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Free Content Where is the body in the costume design process?

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Sally E. Dean has led the Somatic Movement, Costume & Performance Project in collaboration with costume designers/visual artists Sandra Arròniz Lacunza and Carolina Rieckhof since 2011. This project offers an alternative costume design methodology that starts from the body or ‘soma’ (i.e. a sentient, perceiving person), whereby perception is inherently active and relational. This approach is thus multi-sensorial, somatic and holistic, and is based upon Sally’s background as a somatic practitioner, performer, performance-maker and teacher. This visual essay gives examples from the project’s design approach, working with a live, moving and multi-sensorial body to create Somatic CostumesTM through co-creation, collaboration and participation. Costume designers are actively engaged in trying on materials and costumes through all stages of the process in order to answer the following overarching question: what are the materials/costumes doing to the body (i.e. body image and body schema)? Through these experiential methodologies, the project aims to return and relocate the body into the costume design process.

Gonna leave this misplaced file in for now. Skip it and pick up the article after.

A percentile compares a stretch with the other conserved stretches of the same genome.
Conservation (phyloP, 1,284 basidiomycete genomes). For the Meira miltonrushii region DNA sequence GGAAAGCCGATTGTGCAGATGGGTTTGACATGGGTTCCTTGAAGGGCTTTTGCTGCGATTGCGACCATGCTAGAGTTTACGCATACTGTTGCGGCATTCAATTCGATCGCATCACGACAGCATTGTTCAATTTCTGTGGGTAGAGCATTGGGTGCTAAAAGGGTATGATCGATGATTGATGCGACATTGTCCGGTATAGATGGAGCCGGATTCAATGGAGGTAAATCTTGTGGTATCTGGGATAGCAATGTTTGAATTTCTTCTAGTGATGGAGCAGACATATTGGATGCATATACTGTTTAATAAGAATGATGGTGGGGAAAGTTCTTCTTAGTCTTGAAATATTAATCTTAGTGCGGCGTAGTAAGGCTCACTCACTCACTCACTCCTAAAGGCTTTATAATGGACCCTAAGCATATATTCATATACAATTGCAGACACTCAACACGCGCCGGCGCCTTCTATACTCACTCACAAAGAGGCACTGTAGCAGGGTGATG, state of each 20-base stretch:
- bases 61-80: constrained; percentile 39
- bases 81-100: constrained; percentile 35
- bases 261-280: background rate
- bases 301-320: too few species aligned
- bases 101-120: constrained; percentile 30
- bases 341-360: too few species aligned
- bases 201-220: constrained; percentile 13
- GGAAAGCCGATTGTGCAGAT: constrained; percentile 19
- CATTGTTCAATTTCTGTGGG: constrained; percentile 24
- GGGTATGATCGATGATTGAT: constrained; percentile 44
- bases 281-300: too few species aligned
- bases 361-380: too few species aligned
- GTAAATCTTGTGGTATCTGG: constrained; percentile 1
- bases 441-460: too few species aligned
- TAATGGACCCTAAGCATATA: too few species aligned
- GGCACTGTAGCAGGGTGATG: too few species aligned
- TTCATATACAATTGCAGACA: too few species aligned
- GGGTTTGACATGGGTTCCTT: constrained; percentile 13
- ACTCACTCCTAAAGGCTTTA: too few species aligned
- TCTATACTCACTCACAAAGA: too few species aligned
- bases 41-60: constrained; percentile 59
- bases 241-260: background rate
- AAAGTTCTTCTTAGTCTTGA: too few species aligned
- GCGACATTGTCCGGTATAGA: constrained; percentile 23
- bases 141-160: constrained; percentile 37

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Keywords: collaboration; costume design; live body; performance; sensorial; somatic

Document Type: Research Article

Publication date: April 1, 2016

More about this publication?
  • Studies in Costume & Performance aims to encourage, generate and disseminate critical discourse on costume and the relationship between costume and performance. It considers costume as a symbiotic articulation of the body of the performer which is visual, material, temporal and performative. Whether performed live, seen through the camera lens or found in an archive, costume embodies and reflects the performance itself.

    The journal will bring together experts in costume, scenography, performance, fashion and curation as well as critically engaged practitioners and designers to reflect and debate costume in performance, its reception in production, exhibition and in academic critical discourse. Submission will include visual essays. The journal is double-blind peer-reviewed in order to maintain the highest standards of scholastic integrity.

    Past and current practice is considered through the ‘reading’ of the costumed body as a communication of embodied, cultural, social, artistic and historical narratives. As such this journal is an articulation of practice, which, through this process redefines practice itself.

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